Anderson v. Continental Ins. Co
In Anderson v. Continental Ins. Co., 85 Wis. 2d 675, 694, 271 N.W.2d 368 (1978), the court addressed the recovery of damages for emotional distress for an insurer's bad faith refusal to honor a claim of an insured.
After recognizing a cause of action for this intentional tort, the court declined to decide whether damages for emotional distress were allowable under the particular pleadings before it, since that had not been the focus of the appeal. Id.
However, the court found it appropriate to set forth "some generalities in respect to damages for mental distress." Id.
The court first described the three existing categories of actions in which damages for emotional distress were compensable: negligent torts, where mental distress was, at that time, compensable only when there was an accompanying or resulting physical injury; intentional torts, where, the court said, "substantial other damages in addition to damages for emotional distress are required"; and the specific intentional tort of intentional infliction of emotional distress, where no other damages need be proved, but the elements of the tort impose additional limitations. Anderson, 85 Wis. 2d at 694-695.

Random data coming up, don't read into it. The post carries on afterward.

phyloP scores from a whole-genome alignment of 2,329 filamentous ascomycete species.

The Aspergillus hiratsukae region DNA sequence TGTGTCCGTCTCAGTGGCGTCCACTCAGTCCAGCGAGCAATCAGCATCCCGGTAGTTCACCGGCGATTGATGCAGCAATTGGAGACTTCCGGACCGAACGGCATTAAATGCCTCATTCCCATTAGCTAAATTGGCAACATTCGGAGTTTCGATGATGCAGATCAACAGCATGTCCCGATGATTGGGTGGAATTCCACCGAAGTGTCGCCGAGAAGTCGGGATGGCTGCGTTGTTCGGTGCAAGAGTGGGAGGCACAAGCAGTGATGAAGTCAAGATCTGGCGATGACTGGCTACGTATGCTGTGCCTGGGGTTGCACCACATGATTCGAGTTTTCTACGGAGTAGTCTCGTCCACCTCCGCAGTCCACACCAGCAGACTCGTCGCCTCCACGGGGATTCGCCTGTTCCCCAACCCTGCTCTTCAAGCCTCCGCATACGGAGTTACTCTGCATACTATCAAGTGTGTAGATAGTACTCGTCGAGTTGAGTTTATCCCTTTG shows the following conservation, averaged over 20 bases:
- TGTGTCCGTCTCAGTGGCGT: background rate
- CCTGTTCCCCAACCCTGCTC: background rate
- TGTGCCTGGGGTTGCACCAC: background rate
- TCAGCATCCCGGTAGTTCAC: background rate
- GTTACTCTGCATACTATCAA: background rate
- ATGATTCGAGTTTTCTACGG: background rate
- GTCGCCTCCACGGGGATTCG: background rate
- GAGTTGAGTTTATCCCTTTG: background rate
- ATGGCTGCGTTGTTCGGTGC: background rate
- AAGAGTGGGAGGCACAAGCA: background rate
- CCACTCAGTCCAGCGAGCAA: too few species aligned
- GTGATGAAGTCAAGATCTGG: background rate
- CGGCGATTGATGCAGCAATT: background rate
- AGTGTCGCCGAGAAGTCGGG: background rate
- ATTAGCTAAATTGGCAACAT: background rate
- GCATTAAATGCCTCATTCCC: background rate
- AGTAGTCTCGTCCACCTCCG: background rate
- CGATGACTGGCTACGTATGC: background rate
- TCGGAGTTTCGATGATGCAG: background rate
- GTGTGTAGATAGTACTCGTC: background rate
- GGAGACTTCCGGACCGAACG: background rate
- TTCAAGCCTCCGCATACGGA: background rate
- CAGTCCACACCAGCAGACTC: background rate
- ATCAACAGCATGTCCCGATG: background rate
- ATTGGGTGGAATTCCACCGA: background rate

The court in Anderson decided that the newly recognized tort of an insurer's bad faith fell within the second category, since the insurer's intent to cause emotional harm need not be shown; only knowledge of or reckless disregard of the lack of a reasonable basis for denying or refusing to honor or negotiate an insured's claim need be shown. 85 Wis. 2d at 695.
The court concluded that to recover for emotional distress in a cause of action for bad faith against an insurer (in the absence of pleading and proof that there was intentional infliction of emotional distress), "the plaintiff must plead and prove substantial other damages aside and apart from the emotional distress itself and the damages occasioned by the simple breach of the contract." 85 Wis. 2d at 695-696.
The court also imposed the requirement that the emotional distress be severe. 85 Wis. 2d at 696.